We all know lots of people. I bet you have over a thousand email contacts. I bet there are hundreds of people whom you know by name or by face. We automatically form beliefs about the world in general, about all people, based on what we personally see or hear happening in the specific individual lives of people we know. We don’t question our generalizations. But, often, our experiences and observations are more the exception than the rule, so our beliefs about “typical” are just wrong. The antidote to this is scientific research, that is, research that studies large numbers of people, in groupings that are carefully selected to reflect the whole population, and measured with unbiased measurement methods. This is what psychology provides us. There are many myths about later life, most of them unpleasant. The truth, however, is much more positive.
For example, retirement is NOT bad for your health! In the past, various studies of the effects of retirement on health had shown positive effects, negative effects, or no effects. The very best study is the GAZEL occupational cohort study, published in 2010. This longitudinal study in France enrolled 20,624 employees (73% men) initially aged 35-50 y.o., and followed their health status annually for 15 years. The results show clearly that the prevalence of lung disease, diabetes, heart disease, and stroke, are all completely unaffected by retirement. In contrast, mental fatigue, physical fatigue, and depression all improved on average with retirement.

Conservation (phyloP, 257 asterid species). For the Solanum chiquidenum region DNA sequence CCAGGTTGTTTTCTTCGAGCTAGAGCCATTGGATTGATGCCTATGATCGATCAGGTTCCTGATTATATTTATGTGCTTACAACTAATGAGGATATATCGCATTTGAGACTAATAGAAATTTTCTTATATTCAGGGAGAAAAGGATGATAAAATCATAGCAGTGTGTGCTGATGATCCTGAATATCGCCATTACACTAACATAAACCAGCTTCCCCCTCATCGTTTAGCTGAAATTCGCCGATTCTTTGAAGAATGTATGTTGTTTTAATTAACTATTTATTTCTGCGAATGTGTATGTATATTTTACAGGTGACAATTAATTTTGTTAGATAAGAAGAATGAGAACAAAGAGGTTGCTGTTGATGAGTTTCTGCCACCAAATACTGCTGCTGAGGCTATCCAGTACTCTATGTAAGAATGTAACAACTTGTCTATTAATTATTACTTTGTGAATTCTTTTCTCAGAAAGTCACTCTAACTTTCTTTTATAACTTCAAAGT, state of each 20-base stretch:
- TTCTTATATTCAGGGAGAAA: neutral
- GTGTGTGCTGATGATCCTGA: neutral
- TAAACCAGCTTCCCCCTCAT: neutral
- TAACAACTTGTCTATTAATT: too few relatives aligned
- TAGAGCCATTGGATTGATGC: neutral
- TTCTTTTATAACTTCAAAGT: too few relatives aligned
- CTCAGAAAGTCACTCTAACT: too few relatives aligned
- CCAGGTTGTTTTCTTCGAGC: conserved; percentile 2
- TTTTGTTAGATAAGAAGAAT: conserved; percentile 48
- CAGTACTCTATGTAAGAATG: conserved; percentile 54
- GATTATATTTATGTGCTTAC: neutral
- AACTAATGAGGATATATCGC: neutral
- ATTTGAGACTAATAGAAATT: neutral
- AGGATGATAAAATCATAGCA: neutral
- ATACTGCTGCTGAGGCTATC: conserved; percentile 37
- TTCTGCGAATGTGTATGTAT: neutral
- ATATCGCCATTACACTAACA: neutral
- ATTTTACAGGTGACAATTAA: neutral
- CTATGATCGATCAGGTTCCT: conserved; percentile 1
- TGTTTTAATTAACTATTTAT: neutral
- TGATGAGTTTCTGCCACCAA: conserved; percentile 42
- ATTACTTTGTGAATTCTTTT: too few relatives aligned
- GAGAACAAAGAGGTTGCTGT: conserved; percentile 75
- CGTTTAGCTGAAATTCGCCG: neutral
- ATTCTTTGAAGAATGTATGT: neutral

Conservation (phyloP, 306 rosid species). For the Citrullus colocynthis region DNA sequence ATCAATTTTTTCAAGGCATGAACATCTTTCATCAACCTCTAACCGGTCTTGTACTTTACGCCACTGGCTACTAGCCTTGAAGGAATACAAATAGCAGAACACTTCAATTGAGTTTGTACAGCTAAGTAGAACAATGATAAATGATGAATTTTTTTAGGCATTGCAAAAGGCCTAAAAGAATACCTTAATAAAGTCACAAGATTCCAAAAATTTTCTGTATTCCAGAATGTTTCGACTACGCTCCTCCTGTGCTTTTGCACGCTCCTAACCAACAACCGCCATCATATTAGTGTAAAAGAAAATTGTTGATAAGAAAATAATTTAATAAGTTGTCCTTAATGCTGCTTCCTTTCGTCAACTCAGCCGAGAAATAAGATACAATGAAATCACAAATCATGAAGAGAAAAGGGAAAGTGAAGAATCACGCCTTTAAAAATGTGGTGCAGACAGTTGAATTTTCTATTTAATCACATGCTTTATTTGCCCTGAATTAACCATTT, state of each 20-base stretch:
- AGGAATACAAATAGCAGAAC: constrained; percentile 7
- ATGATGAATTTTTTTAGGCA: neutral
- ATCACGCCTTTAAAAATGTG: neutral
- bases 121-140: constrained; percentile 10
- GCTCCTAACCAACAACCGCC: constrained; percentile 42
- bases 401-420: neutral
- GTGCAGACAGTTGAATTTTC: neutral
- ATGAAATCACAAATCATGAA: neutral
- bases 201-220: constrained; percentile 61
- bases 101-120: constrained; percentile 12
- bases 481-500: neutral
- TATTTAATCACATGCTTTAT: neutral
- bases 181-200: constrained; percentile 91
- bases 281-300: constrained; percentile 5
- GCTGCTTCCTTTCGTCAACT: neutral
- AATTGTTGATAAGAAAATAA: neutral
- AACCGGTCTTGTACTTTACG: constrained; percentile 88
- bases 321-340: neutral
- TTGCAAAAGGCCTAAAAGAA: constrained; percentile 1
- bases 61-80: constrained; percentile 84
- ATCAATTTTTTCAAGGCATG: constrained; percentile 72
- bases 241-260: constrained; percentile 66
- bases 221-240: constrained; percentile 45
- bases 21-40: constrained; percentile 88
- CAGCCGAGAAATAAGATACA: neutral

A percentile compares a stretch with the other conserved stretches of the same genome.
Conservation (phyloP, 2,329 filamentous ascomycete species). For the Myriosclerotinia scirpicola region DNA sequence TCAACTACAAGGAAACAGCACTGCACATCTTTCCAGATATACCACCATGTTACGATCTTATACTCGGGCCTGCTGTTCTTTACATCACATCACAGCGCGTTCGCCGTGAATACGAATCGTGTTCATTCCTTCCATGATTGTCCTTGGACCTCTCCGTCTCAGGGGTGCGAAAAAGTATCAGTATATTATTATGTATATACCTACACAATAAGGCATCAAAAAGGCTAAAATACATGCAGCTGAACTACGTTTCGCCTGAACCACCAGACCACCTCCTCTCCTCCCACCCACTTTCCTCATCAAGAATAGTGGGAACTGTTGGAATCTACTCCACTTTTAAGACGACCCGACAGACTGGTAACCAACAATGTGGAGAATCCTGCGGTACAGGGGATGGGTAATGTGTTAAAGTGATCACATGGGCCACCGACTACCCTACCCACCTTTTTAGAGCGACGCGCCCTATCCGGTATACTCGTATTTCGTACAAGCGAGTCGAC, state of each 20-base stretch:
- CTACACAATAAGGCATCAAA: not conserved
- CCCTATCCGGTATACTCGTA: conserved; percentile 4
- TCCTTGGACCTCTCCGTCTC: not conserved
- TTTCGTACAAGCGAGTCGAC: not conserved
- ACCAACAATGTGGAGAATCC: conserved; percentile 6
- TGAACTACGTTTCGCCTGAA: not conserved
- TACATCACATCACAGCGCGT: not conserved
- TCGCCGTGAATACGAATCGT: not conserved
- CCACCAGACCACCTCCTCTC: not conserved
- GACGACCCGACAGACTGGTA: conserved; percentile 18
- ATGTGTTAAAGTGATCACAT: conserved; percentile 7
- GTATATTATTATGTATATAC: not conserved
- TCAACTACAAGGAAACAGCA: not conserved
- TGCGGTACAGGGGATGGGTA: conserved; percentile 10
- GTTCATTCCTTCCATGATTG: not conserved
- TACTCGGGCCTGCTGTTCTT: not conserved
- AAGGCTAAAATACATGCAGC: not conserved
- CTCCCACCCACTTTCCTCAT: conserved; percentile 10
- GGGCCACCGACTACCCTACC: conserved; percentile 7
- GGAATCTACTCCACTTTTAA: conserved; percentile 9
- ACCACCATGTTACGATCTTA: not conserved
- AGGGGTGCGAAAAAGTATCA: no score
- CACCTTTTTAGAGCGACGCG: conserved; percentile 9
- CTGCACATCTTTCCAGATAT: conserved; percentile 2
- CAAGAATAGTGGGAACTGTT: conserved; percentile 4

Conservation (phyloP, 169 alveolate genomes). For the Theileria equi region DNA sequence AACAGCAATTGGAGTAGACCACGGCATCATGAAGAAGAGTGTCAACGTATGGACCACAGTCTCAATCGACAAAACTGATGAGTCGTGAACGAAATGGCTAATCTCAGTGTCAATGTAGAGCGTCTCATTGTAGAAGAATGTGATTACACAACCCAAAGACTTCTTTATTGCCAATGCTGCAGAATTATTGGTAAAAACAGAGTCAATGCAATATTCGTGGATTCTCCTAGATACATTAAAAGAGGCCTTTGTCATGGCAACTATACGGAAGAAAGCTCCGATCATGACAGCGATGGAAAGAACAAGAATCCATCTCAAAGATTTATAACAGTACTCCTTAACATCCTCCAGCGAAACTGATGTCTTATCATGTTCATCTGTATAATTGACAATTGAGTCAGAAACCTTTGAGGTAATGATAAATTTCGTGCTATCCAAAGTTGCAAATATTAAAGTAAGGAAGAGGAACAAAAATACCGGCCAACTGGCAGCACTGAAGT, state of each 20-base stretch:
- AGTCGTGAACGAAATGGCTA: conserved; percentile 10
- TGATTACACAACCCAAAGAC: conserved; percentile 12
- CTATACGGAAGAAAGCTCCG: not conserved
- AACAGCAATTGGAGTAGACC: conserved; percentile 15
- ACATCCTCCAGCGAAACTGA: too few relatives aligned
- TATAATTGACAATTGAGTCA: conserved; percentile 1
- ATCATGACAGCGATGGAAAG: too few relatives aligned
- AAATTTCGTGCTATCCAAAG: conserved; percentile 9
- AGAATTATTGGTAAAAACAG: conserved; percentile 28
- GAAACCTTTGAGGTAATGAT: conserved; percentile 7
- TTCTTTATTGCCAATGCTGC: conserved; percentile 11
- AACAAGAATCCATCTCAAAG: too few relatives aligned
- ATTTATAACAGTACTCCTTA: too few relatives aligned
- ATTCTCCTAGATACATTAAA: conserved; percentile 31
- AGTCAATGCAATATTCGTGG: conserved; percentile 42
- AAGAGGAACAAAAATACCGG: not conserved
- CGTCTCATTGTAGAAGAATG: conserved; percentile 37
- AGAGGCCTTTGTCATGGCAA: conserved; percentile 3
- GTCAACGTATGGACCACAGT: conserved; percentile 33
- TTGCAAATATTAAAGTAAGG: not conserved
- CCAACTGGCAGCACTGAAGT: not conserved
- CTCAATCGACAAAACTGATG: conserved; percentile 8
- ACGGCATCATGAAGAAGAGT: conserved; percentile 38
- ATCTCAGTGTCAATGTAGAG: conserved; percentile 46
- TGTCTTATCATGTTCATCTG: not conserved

In fact, overall, psychological research has shown absolutely that NORMAL AGING is SUCCESSFUL AGING. Despite the stereotypes, the jokes, and the fears, older adults are generally content, capable and connected. They are content in that they generally complete their transitions completely, and report good morale and emotional wellbeing, despite higher rates of medical difficulties. They are capable in that their intellectual abilities are only slightly below that of people in their fifties. They are connected in that the vast majority of them are in frequent contact with at least one close relative on a frequent basis. The improved life expectancy of babies in the 20th century has created far more years of shared adulthood between today’s elderly and their adult children.
Of course, the averages provide only a shred of guidance for what we can expect as individuals. There are always those unusually lucky and unlucky people whose experience is anything but typical. Each of us must craft our own strategy for success in life, all the way to the end. If I can help you do this, just let me know.
“My passion is ensuring that every adult is mentally ready to succeed in all transitions that comprise the adult years. The meaning in my life comes from helping my patients see themselves, their situation, their future, and the entire world with new eyes and a newly courageous attitude.
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